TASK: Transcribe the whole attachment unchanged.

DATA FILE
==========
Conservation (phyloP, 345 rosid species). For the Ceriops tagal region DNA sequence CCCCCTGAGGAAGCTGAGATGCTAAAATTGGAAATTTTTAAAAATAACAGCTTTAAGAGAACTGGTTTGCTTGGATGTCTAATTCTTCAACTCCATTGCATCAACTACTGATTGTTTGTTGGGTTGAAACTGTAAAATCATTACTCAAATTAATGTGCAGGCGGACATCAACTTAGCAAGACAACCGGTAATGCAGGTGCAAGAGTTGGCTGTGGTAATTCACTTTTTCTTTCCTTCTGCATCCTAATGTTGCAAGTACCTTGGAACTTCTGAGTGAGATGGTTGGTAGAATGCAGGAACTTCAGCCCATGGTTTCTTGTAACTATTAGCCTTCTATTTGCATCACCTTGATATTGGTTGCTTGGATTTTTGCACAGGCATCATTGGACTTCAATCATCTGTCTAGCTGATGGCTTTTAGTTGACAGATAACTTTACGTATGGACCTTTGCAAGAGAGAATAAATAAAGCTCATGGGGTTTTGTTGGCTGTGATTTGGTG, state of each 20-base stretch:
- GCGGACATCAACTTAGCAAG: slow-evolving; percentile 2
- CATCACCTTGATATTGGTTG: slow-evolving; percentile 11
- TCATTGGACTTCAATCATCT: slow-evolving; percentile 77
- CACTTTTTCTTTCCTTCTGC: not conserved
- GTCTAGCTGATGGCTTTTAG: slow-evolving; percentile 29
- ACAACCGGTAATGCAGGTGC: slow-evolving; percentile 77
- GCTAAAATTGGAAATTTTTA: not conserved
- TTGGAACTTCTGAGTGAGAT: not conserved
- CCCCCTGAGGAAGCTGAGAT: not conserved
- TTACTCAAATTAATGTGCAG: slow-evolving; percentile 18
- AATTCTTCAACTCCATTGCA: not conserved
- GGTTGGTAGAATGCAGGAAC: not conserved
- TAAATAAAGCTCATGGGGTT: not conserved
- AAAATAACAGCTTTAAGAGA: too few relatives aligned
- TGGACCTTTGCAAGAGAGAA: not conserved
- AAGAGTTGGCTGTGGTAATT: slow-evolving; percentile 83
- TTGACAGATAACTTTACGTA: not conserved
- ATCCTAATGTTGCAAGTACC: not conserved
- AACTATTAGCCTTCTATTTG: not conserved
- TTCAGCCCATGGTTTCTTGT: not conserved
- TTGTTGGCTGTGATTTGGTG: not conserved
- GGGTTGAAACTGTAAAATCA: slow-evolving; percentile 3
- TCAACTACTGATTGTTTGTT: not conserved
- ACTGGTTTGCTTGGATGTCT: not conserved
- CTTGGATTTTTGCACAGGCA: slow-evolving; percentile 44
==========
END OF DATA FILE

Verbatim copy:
Conservation (phyloP, 345 rosid species). For the Ceriops tagal region DNA sequence CCCCCTGAGGAAGCTGAGATGCTAAAATTGGAAATTTTTAAAAATAACAGCTTTAAGAGAACTGGTTTGCTTGGATGTCTAATTCTTCAACTCCATTGCATCAACTACTGATTGTTTGTTGGGTTGAAACTGTAAAATCATTACTCAAATTAATGTGCAGGCGGACATCAACTTAGCAAGACAACCGGTAATGCAGGTGCAAGAGTTGGCTGTGGTAATTCACTTTTTCTTTCCTTCTGCATCCTAATGTTGCAAGTACCTTGGAACTTCTGAGTGAGATGGTTGGTAGAATGCAGGAACTTCAGCCCATGGTTTCTTGTAACTATTAGCCTTCTATTTGCATCACCTTGATATTGGTTGCTTGGATTTTTGCACAGGCATCATTGGACTTCAATCATCTGTCTAGCTGATGGCTTTTAGTTGACAGATAACTTTACGTATGGACCTTTGCAAGAGAGAATAAATAAAGCTCATGGGGTTTTGTTGGCTGTGATTTGGTG, state of each 20-base stretch:
- GCGGACATCAACTTAGCAAG: slow-evolving; percentile 2
- CATCACCTTGATATTGGTTG: slow-evolving; percentile 11
- TCATTGGACTTCAATCATCT: slow-evolving; percentile 77
- CACTTTTTCTTTCCTTCTGC: not conserved
- GTCTAGCTGATGGCTTTTAG: slow-evolving; percentile 29
- ACAACCGGTAATGCAGGTGC: slow-evolving; percentile 77
- GCTAAAATTGGAAATTTTTA: not conserved
- TTGGAACTTCTGAGTGAGAT: not conserved
- CCCCCTGAGGAAGCTGAGAT: not conserved
- TTACTCAAATTAATGTGCAG: slow-evolving; percentile 18
- AATTCTTCAACTCCATTGCA: not conserved
- GGTTGGTAGAATGCAGGAAC: not conserved
- TAAATAAAGCTCATGGGGTT: not conserved
- AAAATAACAGCTTTAAGAGA: too few relatives aligned
- TGGACCTTTGCAAGAGAGAA: not conserved
- AAGAGTTGGCTGTGGTAATT: slow-evolving; percentile 83
- TTGACAGATAACTTTACGTA: not conserved
- ATCCTAATGTTGCAAGTACC: not conserved
- AACTATTAGCCTTCTATTTG: not conserved
- TTCAGCCCATGGTTTCTTGT: not conserved
- TTGTTGGCTGTGATTTGGTG: not conserved
- GGGTTGAAACTGTAAAATCA: slow-evolving; percentile 3
- TCAACTACTGATTGTTTGTT: not conserved
- ACTGGTTTGCTTGGATGTCT: not conserved
- CTTGGATTTTTGCACAGGCA: slow-evolving; percentile 44